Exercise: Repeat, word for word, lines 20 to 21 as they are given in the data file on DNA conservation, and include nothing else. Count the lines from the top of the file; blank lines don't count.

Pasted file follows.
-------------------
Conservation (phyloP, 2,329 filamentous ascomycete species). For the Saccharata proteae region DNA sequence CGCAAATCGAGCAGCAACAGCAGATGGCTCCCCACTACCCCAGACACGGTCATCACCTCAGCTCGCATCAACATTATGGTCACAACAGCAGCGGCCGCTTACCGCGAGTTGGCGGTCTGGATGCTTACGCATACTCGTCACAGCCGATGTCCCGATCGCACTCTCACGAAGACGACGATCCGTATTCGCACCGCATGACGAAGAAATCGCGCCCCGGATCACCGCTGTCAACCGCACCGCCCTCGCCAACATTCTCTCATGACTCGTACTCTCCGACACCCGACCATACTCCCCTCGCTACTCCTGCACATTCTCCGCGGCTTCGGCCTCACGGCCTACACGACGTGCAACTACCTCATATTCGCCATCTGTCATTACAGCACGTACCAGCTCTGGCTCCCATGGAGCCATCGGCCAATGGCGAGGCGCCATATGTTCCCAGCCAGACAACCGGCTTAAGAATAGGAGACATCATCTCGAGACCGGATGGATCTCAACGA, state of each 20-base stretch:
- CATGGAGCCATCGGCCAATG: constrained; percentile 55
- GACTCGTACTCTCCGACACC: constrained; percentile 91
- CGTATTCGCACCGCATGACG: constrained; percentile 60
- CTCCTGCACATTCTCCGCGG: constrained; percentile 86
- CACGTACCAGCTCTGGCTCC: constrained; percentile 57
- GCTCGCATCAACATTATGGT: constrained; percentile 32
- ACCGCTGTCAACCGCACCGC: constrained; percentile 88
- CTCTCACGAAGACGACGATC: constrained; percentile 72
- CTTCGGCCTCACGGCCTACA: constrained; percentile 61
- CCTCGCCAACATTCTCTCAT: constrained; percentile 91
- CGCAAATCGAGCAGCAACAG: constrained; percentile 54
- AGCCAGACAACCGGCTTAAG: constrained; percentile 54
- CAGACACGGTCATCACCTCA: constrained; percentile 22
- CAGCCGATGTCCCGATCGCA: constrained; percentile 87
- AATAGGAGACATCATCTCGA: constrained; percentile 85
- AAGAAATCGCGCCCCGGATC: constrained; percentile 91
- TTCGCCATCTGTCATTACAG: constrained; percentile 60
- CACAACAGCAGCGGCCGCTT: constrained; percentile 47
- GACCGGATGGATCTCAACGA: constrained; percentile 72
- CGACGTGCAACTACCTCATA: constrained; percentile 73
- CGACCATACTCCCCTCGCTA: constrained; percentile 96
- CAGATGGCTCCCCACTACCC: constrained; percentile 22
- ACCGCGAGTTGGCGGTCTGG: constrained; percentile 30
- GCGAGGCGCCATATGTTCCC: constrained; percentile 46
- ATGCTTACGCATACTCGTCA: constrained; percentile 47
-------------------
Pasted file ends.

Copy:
- GACCGGATGGATCTCAACGA: constrained; percentile 72
- CGACGTGCAACTACCTCATA: constrained; percentile 73